One of the things I’ve been mulling over for years is the role that automatically created course related search engines might have to play as part of a course’s VLE offering. The search engine would offer search results either over a set of web domains linked to from the actual course materials, or simply boost results from those domains in the context of a “normal” set of search results. I’ve recently started thinking that we could also make use “promoted” results to highlight specific required or recommended readings when a particular topic is searched for (for example, Integrating Course Related Search and Bookmarking?).
During an informal “technical” meeting around three JISC funded reseource discovery projects at Cambridge yesterday (Comet, Jerome, SALDA; disclaimer: I didn’t work on any of them, but I was in the area over the weekend…), there were a few brief mentions of how various university libraries were opening up their catalogues to the search engine crawlers. So for example, if you do a site: limited search on the following paths:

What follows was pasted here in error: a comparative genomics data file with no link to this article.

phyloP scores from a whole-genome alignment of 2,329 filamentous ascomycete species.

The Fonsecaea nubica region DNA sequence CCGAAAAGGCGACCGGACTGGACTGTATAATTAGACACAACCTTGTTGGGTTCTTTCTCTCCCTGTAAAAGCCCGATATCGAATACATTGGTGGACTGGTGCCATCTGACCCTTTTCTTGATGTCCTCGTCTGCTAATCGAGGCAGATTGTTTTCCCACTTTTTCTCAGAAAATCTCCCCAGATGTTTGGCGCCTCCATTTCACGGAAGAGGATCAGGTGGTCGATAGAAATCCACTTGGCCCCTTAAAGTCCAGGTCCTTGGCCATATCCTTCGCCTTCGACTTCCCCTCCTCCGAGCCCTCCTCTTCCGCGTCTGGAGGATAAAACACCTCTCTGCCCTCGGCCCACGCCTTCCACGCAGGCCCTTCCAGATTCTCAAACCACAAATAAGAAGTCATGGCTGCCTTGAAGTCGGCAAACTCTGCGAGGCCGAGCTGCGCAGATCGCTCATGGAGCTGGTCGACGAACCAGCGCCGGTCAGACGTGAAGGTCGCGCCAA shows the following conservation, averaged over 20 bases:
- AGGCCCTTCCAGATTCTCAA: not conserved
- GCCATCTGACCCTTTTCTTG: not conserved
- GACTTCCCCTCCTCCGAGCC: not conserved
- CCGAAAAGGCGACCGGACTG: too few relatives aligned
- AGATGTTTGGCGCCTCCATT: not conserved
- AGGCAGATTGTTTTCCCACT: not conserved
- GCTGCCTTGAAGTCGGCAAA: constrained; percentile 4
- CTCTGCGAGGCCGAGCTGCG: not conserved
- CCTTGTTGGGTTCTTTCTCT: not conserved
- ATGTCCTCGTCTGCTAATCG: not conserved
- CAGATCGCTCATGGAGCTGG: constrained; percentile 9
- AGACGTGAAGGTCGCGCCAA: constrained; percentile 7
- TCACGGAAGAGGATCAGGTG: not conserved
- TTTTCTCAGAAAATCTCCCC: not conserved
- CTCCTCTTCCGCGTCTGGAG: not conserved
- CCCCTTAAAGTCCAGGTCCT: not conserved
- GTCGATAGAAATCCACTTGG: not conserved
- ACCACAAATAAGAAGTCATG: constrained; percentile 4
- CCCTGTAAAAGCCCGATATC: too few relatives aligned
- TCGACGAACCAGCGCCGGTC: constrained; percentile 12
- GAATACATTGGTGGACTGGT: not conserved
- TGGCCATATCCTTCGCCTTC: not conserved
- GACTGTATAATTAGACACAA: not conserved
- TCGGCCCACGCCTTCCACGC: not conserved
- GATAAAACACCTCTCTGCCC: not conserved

you can get (partial?) search results, with a greater or lesser degree of success, from the Sussex, Lincoln, Huddersfield and Cambridge catalogues respectively.
In a Google custom search engine context, we can tunnel in a little deeper in an attempt to returns results limited to actual records:
I’m not sure how useful or interesting this is at the moment, except to the library systems developers maybe, who can compare how informatively their library catalogue content is indexed and displayed in Google search results compared to other libraries… (so for example, I noticed that Google appears to be indexing the “related items” that Huddersfield publishes on a record page, meaning that if a search term appears in a related work, you might get a record that at first glance appears to have little to do with your search term, in effect providing a “reverse related work” search (that is, search on related works and return items that have the search term as the related work)).